Sony’s two new hardware announcements didn’t come as a surprise to anyone, but the launch date and price of the PS4 Pro did feel like an aggressive move by the company, if you ask analysts. “The pricing gives Sony a big advantage. PS4 Slim is competitive with Xbox One S, but PS4 Pro is a bargain [at $399]. For the same price as the 2TB Xbox One S, you get 1TB and future proof for 4K. I think this sells very well at holiday, and was surprised it was coming out this year,” Wedbush Securities’ Michael Pachter
DFC Intelligence’s David Cole agreed, commenting, “The only big issue was when Pro would launch and they have a firm date this year and a solid price. Really this could be a final nail in the coffin for Xbox One now that Microsoft has told consumers to wait until 2017 [for Scorpio]. Sony will have the powerful system with VR now and a well-executed plan that leaves consumers no reason to wait. It is just an all-around compelling proposition.”
SuperData’s Joost van Dreunen added, “The relatively low price point for all available devices and the publisher support promises to supercharge the holiday season.”
IDC games research director Lewis Ward acknowledged that the PS4 Pro launch date and price is “a shot across the bow,” but he also told us, “I don’t think there’s much of an impact on Scorpio at this point.”
“The main course in the Pro upgrade is the roughly 2.2x boost in GPU power. That’s enough to drive one hell of a sexy picture. Unfortunately, both 4K TVs and HDR TVs, let alone sets that do both, are barely off the drawing board. So while Sony has staked out new territory as far as home consoles go on the rendering front, I question whether the Pro will be a big seller this holiday season since there doesn’t appear to be a large installed base of 4K/HDR TVs out there to take advantage of the sexy (AMD) silicon,” Ward continued.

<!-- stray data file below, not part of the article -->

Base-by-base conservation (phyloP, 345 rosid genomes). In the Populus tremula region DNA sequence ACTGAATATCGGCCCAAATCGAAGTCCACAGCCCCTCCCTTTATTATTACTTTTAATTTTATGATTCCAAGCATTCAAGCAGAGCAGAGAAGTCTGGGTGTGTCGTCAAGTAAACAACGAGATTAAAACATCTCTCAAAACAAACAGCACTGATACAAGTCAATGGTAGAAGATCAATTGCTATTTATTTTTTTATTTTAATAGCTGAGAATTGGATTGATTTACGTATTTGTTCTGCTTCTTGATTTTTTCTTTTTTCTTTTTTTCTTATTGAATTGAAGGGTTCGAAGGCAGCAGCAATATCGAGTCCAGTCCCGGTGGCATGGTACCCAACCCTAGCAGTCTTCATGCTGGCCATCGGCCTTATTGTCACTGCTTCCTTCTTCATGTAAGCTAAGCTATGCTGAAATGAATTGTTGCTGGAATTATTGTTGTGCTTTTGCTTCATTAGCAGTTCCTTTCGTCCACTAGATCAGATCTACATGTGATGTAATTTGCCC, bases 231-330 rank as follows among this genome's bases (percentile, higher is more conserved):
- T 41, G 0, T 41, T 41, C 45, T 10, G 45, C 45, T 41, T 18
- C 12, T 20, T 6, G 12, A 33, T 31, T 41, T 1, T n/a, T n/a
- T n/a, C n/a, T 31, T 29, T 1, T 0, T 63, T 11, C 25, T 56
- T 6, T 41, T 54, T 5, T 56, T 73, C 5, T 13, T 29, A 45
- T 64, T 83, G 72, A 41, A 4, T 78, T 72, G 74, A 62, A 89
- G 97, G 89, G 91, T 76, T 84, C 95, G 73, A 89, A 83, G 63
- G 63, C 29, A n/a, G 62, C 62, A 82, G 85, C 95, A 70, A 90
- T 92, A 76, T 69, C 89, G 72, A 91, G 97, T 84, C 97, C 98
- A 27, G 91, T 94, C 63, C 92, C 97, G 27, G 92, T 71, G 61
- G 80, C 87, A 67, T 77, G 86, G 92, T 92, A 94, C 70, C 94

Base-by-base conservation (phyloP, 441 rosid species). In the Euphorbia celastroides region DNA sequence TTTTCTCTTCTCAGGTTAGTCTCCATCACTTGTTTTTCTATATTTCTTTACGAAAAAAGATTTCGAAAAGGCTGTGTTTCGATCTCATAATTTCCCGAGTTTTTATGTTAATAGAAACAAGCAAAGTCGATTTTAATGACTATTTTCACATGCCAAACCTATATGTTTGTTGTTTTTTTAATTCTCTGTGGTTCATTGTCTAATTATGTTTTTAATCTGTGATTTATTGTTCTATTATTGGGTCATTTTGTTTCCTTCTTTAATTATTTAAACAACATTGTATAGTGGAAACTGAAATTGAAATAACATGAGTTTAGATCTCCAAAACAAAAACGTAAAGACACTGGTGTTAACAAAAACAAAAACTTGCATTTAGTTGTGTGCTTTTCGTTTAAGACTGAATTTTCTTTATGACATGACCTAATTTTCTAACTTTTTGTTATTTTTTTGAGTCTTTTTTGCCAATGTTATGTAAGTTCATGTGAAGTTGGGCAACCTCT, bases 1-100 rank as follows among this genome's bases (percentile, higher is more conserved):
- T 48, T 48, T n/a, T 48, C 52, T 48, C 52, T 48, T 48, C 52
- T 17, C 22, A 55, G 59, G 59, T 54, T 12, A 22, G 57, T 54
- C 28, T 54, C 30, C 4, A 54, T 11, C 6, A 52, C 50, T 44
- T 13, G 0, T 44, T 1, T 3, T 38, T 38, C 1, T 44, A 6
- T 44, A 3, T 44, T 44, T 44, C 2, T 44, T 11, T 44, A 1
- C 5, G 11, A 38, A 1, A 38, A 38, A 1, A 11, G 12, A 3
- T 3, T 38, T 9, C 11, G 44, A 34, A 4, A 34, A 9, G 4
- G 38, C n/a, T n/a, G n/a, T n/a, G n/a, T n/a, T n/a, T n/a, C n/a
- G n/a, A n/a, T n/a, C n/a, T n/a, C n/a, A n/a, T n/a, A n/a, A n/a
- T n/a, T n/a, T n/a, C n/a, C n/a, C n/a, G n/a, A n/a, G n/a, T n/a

“This is more about getting out there early and future-proofing the PS4 as gamers and videophiles eventually shell out for high-end TVs over the next several years. Having said that, the fact that Pro has a 1TB HDD may be more of a near-term selling point for those who like to download lots of content. For an extra $100 that’s a decent deal by itself when you realize that today’s PS4 with 1TB can cost $400-$500 depending on what’s in the bundle.”
Piers Harding-Rolls, head of games research at IHS, agrees with Ward that PS4 Pro sales will be limited to “a minority of PS4 buyers.” IHS has provided a forecast of 1.5 million PS4 Pro units sold worldwide in 2016, and the firm expects the overall PS4 installed base to reach 53.5 million by the end of the year. Interestingly, unlike the other analysts, Harding-Rolls also believes that Xbox One S could have the upper hand. “Microsoft’s cheaper Xbox One S also steals some of Sony’s Pro thunder, with a significant overlap in 4K features between the two consoles,” he said.
Furthermore, as Mike Goodman, Strategy Analytics’ director of digital media strategies, noted, Microsoft still has time to adjust its own strategy with Scorpio. “Microsoft is in an unusual position in that it can sit back and see how the market reacts to Sony and adjust plans accordingly,” he said. It’s also hard to know at this point whether console owners “are willing [to] buy into the cell phone model and purchase a new console every couple of years.”
Ultimately, while it’s exciting for the industry to see new hardware, the PS4 Pro and Scorpio are only targeting a sliver of the consumer market. According to Strategy Analytics, the global installed base of 4k UHD TV sets will be 83.8 million at the end of this year, and perhaps more importantly, the global installed base of HDR compatible televisions will be between 3 and 3.5 million.